Monday, 23 January 2012

Water into wine

Turning water into wine is the keynote signature sign of John’s gospel – the first and most important sign that all other signs refer back to – and it is the sign that encapsulates the Christian gospel without tying it down to specifics. It is wonderfully open and pregnant with possibilities and potential.
The water that is our life will be transformed into fine rich wine when God is recognised as being an intimate part of life.
Water that is transformed into wine is a visual representation of “life in all its fullness”. It is a story of before and after, of old and new. Very cleverly it says also that the old religion of Israel of rites and obligations and ritual cleanliness represented by the six stone water jars will also be transcended by a way of relating to God that is personal and unmediated by priests and sacrifices.
There are six stone water jars used for ritual purification, and six is significant because six in Hebrew thought is the number of imperfection. Imperfect religion will also be transformed. Our way of relating to God is water that will be transformed into wine.
The old order is also represented by Mary his mother. Blood ties and family obligations were extremely important in first century Palestine. But they were also restricting. People are often a bit taken aback by the way Jesus speaks to his mother in this story. “Woman, what have you to do with me?”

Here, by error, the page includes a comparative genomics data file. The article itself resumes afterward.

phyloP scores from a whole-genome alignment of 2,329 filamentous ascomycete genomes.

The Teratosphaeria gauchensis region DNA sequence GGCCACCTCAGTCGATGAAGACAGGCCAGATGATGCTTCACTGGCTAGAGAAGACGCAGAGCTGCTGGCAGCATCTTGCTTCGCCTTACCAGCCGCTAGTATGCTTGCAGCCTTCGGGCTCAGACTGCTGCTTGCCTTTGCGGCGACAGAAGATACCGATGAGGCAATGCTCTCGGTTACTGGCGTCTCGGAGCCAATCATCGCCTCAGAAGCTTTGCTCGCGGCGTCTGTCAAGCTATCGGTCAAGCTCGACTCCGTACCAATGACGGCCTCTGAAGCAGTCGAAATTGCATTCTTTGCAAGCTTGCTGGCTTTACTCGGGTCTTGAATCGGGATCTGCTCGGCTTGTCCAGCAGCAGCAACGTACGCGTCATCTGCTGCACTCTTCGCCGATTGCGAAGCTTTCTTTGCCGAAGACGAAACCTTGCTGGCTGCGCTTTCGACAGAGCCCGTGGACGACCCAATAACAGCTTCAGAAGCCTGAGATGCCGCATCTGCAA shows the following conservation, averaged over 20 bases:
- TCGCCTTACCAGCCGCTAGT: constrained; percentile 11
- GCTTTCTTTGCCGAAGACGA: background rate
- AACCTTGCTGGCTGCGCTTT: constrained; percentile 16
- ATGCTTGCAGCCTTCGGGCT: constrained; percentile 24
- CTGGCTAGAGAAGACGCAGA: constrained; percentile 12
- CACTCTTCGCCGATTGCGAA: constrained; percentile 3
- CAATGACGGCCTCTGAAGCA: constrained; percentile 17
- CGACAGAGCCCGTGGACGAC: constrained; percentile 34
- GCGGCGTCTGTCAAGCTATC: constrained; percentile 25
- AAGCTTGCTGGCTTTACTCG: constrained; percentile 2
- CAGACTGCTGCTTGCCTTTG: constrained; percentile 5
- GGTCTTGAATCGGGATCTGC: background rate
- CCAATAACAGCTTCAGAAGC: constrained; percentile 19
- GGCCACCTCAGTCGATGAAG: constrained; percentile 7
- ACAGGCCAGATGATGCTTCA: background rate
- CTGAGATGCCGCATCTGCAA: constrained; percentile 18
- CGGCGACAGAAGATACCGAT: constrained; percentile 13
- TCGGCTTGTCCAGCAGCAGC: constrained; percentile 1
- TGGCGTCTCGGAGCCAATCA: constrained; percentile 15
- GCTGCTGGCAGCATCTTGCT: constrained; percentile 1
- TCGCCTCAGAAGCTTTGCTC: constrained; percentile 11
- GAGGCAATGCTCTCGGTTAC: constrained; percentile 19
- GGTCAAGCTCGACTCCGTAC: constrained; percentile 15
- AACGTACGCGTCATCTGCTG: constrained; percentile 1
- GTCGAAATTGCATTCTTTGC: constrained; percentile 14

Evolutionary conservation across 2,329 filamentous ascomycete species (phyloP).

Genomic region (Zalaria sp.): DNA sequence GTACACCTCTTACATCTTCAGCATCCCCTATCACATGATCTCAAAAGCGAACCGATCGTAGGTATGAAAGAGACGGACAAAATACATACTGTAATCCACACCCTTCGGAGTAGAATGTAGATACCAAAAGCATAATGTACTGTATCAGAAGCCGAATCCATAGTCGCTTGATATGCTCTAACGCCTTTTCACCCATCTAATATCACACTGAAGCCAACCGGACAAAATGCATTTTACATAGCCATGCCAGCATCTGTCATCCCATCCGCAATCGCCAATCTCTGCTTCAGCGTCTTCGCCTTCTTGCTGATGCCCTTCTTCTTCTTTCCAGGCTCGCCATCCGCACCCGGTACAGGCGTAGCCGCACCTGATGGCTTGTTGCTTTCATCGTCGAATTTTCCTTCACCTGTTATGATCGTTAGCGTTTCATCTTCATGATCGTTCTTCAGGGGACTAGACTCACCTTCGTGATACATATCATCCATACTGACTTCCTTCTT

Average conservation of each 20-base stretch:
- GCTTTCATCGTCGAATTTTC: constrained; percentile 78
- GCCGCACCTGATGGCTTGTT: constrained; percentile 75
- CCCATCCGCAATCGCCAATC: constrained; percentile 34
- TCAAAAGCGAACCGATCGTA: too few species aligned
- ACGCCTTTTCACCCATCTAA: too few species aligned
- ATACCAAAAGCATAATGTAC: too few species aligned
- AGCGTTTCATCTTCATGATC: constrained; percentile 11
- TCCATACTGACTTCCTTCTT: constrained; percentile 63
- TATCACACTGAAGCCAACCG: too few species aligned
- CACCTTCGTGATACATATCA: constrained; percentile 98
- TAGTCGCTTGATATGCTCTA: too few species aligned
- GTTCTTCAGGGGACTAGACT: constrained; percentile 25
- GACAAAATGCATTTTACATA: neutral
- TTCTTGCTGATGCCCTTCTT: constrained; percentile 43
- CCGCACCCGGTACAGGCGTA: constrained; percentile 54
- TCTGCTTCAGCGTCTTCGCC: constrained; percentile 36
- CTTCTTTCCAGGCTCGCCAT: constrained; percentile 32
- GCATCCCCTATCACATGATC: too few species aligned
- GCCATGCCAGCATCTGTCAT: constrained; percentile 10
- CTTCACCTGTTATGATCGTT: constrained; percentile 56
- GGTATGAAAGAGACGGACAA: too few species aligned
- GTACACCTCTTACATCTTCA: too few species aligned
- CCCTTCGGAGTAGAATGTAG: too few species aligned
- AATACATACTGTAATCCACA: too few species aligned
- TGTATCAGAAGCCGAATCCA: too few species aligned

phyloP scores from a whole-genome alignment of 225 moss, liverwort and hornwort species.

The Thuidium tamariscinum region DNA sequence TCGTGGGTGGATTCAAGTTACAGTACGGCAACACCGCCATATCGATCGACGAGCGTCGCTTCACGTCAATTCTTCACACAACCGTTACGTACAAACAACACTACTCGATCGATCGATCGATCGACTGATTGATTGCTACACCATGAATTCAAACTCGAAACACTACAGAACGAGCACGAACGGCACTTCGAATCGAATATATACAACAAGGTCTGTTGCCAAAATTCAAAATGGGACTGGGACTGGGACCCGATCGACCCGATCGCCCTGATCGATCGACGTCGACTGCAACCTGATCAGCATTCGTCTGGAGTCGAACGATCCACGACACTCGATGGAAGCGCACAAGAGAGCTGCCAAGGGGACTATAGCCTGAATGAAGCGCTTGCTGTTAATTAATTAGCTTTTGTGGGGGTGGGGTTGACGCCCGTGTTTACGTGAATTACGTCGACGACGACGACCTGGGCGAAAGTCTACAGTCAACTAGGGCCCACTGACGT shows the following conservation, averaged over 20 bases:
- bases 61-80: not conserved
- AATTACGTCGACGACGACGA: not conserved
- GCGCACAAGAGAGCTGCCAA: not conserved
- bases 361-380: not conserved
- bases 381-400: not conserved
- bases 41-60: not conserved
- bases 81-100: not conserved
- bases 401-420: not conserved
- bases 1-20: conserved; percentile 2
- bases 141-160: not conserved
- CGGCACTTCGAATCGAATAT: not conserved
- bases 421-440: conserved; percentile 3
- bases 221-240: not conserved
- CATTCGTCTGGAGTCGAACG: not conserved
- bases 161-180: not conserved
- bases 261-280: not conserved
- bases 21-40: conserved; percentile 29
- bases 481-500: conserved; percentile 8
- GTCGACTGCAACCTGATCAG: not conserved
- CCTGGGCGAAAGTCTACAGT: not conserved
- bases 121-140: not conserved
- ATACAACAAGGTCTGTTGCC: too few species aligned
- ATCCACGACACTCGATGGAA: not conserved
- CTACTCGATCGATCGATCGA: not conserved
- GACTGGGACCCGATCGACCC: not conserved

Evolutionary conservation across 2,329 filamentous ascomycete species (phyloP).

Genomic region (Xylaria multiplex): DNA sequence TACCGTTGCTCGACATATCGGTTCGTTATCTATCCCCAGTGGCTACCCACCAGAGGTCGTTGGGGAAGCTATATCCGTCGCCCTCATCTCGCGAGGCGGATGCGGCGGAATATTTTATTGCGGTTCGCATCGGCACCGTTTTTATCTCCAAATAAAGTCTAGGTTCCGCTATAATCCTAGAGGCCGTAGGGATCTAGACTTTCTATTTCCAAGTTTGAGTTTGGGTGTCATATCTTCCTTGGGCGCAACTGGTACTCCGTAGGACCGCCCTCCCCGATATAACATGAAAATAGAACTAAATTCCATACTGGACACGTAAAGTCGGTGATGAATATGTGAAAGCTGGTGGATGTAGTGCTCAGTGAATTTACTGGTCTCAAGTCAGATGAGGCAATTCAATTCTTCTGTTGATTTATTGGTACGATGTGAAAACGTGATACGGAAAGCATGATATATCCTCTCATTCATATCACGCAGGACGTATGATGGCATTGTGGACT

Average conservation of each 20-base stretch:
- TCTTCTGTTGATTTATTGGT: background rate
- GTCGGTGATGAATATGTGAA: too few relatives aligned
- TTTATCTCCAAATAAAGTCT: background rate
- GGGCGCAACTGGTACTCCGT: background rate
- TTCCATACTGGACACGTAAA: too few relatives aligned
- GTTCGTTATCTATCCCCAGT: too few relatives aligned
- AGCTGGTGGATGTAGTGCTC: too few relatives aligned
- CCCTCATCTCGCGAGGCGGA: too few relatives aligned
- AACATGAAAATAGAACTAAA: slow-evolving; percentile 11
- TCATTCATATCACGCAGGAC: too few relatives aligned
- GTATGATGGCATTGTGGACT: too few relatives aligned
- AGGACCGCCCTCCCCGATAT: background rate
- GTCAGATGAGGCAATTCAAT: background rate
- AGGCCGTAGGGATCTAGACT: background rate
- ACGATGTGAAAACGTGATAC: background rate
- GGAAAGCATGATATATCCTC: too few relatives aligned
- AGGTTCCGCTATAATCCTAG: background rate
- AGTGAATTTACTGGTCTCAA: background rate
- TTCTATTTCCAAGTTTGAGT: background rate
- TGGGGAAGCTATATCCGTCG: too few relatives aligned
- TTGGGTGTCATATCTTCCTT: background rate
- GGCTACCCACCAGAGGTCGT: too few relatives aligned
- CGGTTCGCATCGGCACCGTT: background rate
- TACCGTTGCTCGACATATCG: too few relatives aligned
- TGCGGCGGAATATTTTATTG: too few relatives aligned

In the new order of relationships to be ushered in, the restrictive nature of family bonds is to be broken. If you remember the story from another place when Mary and his brothers and sisters came looking for him, he looked at his disciples and said, “Who are my mother and sisters and brothers – these disciples here, those who do the will of the Father are my mother and sister and brothers”.
Jesus is not anti-family. What he is in fact saying is that those special familial bonds and obligations of love and support are not to be restricted to mere blood family ties but extended to include our neighbours. Our relationships are the water being transformed into wine.
Our perception of who is our neighbour is transformed. We are all brothers and sisters because our understanding of God is transformed from being a distant deity to that of a Father so people are our brothers and sisters. Our perception of humanity and reality is water that is transformed into wine.
This keynote sign is a symbol of the Christian gospel. What is Christianity? It is to experience God as Father and to have the water of our own lives transformed into fine wine, that we might have fullness of life. 

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